Apple File System (APFS) for macOS was officially released in High Sierra, September 2017, and it still is a hot topic. This article is only meant to provide a short answer to a popular question. We highly recommend that forensic examiners attend the Apple Forensic Investigations course to learn in more depth how to acquire and examine APFS.
When booting to MacQuisition attached directly to a Mac with single disk (non-Fusion), disk0 is usually the physical disk and disk1 is the APFS container.
In the example image above, BlackLight can support processing an image of disk0 or an image of disk1. However, we typically recommend for non-T2 chip, single disk APFS, to image the entire physical disk (disk0). Below are the reasons why:
1- The physical disk contains all user and system data.
2- If the user created a Boot Camp partition for Windows OS, the Boot Camp partition is on the physical disk and not within the APFS container.
3- There are some cases where an examiner may want to mount the image on macOS to view or export data. It is possible to mount an image of the physical disk on macOS, however it is not possible to mount an image of the APFS container.
4- Apple implemented FileVault encryption differently with APFS in comparison to CoreStorage and HFS+. For examiners used to unlocking CoreStorage FileVault and seeing a new disk with decrypted data, Apple did not make this possible for APFS. Therefore, it does not benefit to unlock FileVault and create an image of the APFS container (disk1). For more information on APFS encryption, see this article.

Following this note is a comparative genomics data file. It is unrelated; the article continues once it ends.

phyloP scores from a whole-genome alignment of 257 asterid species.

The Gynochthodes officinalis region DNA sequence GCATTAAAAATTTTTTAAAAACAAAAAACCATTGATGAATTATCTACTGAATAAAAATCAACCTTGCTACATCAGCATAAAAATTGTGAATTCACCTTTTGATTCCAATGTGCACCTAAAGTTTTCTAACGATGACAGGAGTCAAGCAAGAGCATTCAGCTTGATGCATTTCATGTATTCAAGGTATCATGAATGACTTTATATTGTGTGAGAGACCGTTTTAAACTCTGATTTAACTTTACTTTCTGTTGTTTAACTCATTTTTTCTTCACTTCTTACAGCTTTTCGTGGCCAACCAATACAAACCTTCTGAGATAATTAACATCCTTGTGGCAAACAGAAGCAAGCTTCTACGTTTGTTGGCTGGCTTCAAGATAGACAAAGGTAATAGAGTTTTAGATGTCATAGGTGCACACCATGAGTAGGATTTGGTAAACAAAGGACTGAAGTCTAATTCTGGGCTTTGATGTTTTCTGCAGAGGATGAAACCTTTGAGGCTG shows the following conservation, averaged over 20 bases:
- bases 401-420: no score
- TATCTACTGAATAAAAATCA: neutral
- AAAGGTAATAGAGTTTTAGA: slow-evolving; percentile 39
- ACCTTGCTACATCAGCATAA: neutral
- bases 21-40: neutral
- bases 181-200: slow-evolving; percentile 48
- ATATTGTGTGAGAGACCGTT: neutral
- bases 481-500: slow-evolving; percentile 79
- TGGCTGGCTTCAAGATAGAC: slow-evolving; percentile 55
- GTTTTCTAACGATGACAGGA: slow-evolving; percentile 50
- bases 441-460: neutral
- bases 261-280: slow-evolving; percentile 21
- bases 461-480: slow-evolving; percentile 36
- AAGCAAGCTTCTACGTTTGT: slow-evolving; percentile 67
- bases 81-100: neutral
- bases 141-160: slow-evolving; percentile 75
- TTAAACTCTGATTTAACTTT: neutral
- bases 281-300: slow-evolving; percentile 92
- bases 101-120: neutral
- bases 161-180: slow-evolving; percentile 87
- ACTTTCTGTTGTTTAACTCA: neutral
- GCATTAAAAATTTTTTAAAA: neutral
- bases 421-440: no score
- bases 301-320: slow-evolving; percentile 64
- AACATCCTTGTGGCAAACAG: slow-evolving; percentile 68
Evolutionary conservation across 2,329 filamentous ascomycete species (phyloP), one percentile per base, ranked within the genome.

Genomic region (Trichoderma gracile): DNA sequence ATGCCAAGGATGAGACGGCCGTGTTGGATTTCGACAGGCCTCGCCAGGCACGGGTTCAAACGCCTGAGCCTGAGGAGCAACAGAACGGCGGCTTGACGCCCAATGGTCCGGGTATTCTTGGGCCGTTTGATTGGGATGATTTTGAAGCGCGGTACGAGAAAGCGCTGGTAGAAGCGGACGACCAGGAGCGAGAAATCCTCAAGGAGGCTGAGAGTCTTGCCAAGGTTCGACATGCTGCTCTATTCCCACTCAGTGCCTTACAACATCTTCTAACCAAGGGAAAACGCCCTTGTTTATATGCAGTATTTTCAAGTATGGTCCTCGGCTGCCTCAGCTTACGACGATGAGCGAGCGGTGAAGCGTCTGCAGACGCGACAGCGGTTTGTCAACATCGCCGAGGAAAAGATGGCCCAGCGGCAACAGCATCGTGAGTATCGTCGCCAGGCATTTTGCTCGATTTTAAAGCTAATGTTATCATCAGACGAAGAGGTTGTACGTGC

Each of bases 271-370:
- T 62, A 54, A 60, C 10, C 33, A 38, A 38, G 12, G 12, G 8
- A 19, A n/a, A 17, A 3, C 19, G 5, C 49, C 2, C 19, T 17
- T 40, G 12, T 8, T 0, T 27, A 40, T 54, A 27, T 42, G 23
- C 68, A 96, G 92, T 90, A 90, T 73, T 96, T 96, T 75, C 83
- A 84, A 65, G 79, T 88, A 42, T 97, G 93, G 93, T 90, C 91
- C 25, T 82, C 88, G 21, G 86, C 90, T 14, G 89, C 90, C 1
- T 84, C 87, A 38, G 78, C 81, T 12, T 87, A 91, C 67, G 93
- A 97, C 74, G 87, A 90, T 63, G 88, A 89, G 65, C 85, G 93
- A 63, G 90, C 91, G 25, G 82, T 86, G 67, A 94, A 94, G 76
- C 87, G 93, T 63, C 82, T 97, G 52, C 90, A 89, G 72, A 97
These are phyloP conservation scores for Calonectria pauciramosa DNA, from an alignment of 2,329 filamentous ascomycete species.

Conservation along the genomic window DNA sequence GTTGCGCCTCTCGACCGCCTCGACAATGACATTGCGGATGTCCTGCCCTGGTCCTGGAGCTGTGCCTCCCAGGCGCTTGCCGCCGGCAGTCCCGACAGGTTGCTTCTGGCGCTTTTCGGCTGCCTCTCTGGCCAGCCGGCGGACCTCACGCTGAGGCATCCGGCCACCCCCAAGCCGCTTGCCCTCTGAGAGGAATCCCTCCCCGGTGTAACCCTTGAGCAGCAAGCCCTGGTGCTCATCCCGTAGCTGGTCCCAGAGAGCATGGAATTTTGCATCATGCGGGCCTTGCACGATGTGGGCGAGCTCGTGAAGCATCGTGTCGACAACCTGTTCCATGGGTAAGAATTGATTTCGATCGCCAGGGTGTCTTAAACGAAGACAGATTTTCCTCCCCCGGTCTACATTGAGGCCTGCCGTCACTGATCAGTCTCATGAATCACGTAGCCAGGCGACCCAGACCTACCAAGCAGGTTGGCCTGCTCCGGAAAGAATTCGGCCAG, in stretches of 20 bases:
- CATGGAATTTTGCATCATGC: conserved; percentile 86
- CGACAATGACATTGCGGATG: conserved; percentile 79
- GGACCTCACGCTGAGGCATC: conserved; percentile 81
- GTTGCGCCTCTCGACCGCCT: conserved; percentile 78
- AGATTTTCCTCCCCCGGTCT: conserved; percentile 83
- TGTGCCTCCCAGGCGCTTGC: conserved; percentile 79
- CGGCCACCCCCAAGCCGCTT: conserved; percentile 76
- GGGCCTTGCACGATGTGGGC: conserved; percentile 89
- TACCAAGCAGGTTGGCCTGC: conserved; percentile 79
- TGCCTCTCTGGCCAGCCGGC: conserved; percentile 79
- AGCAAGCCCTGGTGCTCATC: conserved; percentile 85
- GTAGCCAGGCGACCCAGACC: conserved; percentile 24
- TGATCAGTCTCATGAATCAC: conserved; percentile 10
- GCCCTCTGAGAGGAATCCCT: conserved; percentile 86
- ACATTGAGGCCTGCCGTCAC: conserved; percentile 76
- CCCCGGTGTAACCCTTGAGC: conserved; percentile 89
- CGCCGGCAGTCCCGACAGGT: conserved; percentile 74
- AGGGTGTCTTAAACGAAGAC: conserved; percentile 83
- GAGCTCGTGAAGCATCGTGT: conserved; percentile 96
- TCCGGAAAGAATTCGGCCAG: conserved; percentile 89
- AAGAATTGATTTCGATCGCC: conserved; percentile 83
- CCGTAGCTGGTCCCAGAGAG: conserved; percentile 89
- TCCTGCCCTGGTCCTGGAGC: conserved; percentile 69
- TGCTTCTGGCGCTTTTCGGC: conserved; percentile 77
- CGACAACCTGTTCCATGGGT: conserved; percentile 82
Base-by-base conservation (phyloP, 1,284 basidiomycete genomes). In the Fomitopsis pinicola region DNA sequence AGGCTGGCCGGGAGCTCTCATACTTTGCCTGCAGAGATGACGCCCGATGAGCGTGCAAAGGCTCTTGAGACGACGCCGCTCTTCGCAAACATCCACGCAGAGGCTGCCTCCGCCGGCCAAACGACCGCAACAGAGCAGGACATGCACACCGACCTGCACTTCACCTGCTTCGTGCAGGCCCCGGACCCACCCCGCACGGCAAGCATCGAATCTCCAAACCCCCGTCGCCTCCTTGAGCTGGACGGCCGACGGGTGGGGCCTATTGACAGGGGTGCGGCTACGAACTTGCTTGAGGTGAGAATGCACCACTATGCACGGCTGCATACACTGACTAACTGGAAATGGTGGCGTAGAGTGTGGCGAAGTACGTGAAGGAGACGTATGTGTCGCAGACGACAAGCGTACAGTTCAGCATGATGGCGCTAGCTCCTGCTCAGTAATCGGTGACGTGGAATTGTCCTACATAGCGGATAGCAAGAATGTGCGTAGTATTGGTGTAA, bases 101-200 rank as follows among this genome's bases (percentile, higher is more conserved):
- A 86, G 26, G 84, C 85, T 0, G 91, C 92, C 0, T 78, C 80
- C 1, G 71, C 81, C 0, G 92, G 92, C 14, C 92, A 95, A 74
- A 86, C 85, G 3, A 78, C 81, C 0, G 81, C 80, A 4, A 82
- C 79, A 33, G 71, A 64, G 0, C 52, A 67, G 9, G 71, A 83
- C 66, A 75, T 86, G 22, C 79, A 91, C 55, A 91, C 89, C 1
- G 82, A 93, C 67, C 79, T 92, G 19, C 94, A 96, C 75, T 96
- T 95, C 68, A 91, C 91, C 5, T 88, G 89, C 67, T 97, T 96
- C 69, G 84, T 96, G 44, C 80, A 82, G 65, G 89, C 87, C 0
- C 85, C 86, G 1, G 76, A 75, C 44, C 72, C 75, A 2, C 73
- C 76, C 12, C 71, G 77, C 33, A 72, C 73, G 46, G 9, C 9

Notice we specified non-T2 chip in the description above. It is important if you are using a version of MacQuisition prior to 2019R1, that you check for the T2 chip. The late 2017 iMac Pro and all 2018 models have a T2 chip with built-in SSD encryption. Version 2019R1 will detect the T2 chip and provide a solution for creating an image with decrypted data. If using a version prior to 2019R1, we recommend following this blog post and conducting a Data Collection.
For Macs with APFS Fusion and 2 physical disks, use 2019R1.2 and image the APFS synthesized container.